Every. Single. Time. Someone buys a new gun, often their first gun, and then looks at the price of a box of defensive ammo. The next thing they do is run to whatever gun forum told them to buy said gun in the first place, and ask if FMJ is effective or if they could carry FMJ or Lead Round Nose (LRN) instead of JHP. Well today we’re going to specifically look at revolver ammo, and answer the burning question: is it okay to carry FMJ or LRN in my defensive ammo? Yes. That’s it. That’s the whole post. Well not actually, because you’d probably like to know WHY it’s okay, wouldn’t you? Great, let’s do this.
How handguns wound
Alright, now before we do this, we have to understand one important fact, and that namely is handgun wounding mechanics. Service caliber handguns calibers all wound the same way: they crush tissue. That’s it. A handgun, whether it’s a 357 Magnum, a 9mm, or a 45 ACP, can only damage tissue that the projectile physically touches on its way through the body. This was the whole reason hollowpoint ammo was invented – the increase the size of a handgun projectile so it would crush more stuff. Simple as that. There is no hydrostatic shock, there is no energy dump/transfer. When you’re looking at handgun ballistic tests the only part that matters is the permanent wound cavity, because that represents destroyed tissue.
Only hits matter
Great, now that we’ve got that sorted out, we can get into why, although not ideal, FMJ and LRN can be acceptable in a defensive revolver. Let’s start with sights. If your defensive revolver has fixed sights, you need to find the bullet grain weight that matches with your sights. This is job #1, because since we know that pistol bullets can only damage tissue they touch, we have to get good hits. Job #2 is that round has to be controllable, which is why so many revolver experts frequently recommend 148 grain full wadcutters for small frame revolvers. Remember, only hits count, and they need to be really good hits in order to count if you’re using a handgun. So if your choice is between a 130 grain +P+ JHP that has so much blast and recoil that you can’t control it out of your LCR, or a 130 grain FMJ that you can drop in the x-ring on command, the best choice is the FMJ.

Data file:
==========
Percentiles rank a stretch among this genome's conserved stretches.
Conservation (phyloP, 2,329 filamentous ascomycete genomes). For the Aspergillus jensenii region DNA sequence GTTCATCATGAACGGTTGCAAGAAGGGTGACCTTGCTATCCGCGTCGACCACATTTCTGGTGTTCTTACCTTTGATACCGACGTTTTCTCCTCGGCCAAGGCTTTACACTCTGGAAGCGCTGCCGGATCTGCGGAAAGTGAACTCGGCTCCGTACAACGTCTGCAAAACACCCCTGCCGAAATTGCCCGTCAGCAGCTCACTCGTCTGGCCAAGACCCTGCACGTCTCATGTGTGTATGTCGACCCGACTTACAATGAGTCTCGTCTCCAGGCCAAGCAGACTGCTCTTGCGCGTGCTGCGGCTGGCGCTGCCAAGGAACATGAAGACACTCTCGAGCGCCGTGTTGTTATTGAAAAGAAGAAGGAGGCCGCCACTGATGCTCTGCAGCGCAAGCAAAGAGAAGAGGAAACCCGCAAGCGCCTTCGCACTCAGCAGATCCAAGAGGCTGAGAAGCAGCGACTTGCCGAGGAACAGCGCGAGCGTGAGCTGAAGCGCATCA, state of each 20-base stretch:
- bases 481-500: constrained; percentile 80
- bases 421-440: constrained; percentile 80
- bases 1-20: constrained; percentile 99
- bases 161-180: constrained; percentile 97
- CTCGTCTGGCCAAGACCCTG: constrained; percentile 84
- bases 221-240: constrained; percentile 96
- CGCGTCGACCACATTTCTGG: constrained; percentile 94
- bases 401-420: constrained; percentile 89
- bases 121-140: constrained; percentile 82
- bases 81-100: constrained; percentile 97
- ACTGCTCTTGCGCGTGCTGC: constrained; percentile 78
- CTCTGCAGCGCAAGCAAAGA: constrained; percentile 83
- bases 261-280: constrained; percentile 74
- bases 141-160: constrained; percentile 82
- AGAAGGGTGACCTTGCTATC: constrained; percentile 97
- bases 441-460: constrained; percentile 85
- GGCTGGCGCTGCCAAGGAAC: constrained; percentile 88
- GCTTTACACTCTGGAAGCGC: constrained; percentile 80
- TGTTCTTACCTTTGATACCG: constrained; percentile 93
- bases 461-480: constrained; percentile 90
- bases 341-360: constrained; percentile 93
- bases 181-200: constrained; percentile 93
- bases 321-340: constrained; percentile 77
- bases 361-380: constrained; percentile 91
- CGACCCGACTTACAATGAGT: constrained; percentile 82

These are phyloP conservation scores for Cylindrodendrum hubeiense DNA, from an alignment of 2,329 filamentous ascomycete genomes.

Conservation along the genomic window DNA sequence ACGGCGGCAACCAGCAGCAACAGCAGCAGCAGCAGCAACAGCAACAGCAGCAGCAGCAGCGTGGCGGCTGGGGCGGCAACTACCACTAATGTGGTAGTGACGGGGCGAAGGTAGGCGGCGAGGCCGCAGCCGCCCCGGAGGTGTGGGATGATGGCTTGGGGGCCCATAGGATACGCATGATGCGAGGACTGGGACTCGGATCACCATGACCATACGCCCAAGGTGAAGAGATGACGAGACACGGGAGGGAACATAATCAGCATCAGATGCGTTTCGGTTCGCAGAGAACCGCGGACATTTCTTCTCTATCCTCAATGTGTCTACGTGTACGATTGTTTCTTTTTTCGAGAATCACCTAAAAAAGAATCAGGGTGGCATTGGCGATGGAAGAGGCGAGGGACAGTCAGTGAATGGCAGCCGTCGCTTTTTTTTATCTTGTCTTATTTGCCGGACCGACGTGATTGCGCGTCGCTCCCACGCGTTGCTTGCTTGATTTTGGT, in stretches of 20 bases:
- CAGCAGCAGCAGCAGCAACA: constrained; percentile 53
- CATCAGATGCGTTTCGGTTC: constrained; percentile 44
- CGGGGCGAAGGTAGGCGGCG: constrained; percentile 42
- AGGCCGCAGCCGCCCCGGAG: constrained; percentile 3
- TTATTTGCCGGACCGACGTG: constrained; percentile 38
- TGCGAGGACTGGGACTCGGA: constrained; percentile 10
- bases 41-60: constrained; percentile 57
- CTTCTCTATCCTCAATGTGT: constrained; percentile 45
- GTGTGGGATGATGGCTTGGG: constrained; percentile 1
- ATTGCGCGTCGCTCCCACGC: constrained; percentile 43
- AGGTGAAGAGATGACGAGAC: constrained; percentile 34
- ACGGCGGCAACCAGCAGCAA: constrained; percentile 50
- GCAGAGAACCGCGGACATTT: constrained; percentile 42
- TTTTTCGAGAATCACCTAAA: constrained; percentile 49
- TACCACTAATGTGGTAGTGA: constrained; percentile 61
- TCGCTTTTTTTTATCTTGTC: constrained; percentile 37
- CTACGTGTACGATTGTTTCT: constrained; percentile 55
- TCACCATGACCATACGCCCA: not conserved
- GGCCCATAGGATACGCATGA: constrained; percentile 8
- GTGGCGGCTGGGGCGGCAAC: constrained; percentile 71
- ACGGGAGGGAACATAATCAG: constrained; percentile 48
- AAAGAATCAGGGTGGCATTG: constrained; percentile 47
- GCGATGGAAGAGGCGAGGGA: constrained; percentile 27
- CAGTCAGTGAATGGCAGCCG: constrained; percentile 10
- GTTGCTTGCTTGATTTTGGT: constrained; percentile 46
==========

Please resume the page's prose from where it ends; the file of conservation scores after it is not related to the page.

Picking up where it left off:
Handgun history lesson
To help make sense of this, let’s go back in time to the period where revolvers dominated the landscape, 1860-1980. For over a hundred years we were shooting people with wheelguns, and most of the time we weren’t using expanding ammo. There are entire graveyards full of people that have been killed with lead round nose projectiles from 32s, 38s, 44s, and 45s in those time frames. But let’s focus in on one round that has been particularly maligned over the years, the 158 grain 38 Special LRN. A casual google search will unearth references to this round as “the Widowmaker”, not because it dropped badguys, but its reputation at the time was so bad that cops believed badguys would just keep coming if you shot them with it. But was the problem really the round, or was it a marksmanship issue? As it turns out, it was probably a marksmanship issue. Legendary cop Pat Rogers said of the 158 grain that it worked well when the shooter did their job, and in the time period that it was their standard issue round, none of the badguys LAPD shot with it magically came back to life. Sure, it sucked at defeating intermediate barriers like heavy gauge steel or car windshields, but that’s a problem all pure lead rounds have.
So, what conclusion can we draw from all of this? With a small compact revolver, the most important thing you can do is get a round that hits to the sights and is easy to shoot. If that means you’re packing LRN, FMJ, or a full wadcutter, so be it. As the revolver goes up in size and barrel length, you can start to use modern JHPs at high pressures to get the benefitof expansion, but remember: the most important thing to do with a wheelgun is get your hits.